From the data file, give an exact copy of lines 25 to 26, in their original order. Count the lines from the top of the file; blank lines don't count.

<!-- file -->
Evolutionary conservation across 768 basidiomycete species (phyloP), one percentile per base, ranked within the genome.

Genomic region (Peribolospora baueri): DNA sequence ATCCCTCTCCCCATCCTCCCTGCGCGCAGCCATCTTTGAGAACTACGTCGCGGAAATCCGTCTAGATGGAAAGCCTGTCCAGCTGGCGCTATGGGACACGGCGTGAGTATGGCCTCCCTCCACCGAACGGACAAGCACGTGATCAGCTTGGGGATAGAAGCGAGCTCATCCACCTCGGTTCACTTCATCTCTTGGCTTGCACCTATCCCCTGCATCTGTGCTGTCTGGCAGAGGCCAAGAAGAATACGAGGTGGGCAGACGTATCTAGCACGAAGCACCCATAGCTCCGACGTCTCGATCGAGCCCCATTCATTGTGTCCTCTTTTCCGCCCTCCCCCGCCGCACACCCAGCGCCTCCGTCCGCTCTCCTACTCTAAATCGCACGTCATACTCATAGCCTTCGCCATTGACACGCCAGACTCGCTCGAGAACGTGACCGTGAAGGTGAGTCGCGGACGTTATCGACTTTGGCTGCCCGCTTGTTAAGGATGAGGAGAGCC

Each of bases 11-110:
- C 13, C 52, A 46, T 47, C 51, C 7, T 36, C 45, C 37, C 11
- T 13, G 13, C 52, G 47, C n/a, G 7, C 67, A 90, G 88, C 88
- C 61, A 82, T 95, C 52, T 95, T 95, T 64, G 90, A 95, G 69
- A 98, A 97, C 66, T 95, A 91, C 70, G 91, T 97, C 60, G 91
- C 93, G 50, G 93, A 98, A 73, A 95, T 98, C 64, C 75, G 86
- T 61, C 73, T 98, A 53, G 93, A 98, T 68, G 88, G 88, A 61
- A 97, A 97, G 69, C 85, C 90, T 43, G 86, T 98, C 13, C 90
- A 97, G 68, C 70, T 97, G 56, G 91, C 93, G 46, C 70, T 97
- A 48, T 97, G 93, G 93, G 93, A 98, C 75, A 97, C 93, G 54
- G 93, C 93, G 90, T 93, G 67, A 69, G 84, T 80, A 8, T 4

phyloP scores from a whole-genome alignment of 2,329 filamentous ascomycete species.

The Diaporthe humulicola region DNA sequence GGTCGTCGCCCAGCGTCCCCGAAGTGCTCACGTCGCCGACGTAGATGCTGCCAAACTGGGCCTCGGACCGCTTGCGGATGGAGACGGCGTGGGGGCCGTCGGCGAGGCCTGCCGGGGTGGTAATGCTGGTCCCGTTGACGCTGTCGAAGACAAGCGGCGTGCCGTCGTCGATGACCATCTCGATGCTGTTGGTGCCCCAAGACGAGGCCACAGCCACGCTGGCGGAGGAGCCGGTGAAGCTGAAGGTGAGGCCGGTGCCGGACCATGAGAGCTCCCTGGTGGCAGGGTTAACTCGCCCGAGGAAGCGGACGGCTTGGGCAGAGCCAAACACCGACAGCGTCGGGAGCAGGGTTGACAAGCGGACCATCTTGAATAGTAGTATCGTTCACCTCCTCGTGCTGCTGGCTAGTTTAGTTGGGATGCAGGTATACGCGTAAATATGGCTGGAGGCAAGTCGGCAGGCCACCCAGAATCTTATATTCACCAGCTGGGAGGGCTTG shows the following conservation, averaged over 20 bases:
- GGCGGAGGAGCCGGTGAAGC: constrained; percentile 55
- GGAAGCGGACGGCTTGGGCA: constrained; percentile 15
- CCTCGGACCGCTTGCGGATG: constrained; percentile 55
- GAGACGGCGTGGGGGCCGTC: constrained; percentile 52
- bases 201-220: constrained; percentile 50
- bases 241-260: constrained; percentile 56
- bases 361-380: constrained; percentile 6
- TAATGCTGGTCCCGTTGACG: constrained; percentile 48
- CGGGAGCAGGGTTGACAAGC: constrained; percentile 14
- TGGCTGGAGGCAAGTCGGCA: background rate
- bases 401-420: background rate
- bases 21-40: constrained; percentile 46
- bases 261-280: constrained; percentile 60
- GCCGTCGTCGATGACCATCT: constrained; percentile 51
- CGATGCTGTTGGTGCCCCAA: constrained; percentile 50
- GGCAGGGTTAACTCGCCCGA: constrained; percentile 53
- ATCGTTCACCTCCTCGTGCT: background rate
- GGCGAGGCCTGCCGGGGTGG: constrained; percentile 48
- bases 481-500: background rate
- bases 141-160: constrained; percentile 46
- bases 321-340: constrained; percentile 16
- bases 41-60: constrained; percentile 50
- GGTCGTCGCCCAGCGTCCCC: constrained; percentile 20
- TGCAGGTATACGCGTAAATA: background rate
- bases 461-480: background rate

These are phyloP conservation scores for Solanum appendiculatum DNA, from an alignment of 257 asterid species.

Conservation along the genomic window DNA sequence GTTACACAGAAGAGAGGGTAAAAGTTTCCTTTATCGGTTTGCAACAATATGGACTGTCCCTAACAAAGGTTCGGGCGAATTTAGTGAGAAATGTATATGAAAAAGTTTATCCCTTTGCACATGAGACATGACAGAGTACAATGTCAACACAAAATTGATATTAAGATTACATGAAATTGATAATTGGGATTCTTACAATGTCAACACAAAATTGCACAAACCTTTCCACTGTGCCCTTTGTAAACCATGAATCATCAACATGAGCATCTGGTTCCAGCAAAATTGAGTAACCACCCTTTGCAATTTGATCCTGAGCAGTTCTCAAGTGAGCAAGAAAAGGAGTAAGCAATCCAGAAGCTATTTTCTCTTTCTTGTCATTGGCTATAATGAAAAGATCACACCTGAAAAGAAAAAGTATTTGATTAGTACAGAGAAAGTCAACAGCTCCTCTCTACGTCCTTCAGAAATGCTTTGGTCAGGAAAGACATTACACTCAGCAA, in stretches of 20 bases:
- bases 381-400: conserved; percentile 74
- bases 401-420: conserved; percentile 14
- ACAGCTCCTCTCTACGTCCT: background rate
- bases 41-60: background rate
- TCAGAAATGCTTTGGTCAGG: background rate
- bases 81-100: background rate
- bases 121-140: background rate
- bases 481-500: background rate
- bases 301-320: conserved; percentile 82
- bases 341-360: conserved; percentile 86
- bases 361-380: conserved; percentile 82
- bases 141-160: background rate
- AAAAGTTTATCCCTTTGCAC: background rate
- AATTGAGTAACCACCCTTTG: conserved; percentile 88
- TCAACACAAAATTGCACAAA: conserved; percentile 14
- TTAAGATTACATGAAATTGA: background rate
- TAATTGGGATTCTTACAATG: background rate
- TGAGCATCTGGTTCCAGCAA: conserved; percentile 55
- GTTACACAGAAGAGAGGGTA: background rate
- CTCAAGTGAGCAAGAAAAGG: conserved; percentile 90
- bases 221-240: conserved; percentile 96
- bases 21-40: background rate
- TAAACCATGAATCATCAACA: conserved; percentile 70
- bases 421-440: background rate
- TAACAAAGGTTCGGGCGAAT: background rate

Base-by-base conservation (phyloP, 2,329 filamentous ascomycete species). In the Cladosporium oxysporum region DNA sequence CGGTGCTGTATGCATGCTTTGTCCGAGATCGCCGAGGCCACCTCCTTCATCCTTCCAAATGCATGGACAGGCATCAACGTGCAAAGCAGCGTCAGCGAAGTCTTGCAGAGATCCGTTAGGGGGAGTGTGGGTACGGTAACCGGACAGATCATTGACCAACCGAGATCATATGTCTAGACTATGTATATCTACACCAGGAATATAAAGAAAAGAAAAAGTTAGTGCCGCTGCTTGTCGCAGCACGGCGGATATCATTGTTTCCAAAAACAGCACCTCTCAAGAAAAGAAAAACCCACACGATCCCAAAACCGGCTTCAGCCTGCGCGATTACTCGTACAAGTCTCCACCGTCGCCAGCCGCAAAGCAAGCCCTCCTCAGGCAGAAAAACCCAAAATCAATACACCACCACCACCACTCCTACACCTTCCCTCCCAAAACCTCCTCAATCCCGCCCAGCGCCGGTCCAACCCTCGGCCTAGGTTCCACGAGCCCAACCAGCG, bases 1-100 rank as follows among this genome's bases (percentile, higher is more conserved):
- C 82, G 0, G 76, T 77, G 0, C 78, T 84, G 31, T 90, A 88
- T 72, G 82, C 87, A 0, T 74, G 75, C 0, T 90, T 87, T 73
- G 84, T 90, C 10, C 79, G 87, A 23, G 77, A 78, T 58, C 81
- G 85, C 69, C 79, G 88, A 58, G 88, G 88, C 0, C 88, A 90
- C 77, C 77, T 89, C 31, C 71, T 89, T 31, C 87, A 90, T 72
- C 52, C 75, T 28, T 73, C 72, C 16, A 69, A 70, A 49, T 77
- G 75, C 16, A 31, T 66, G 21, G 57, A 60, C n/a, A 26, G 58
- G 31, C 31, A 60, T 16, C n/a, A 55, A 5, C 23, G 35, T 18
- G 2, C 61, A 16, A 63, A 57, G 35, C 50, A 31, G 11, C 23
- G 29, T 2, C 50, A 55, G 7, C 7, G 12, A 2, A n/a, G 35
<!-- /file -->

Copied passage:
- TGGCTGGAGGCAAGTCGGCA: background rate
- bases 401-420: background rate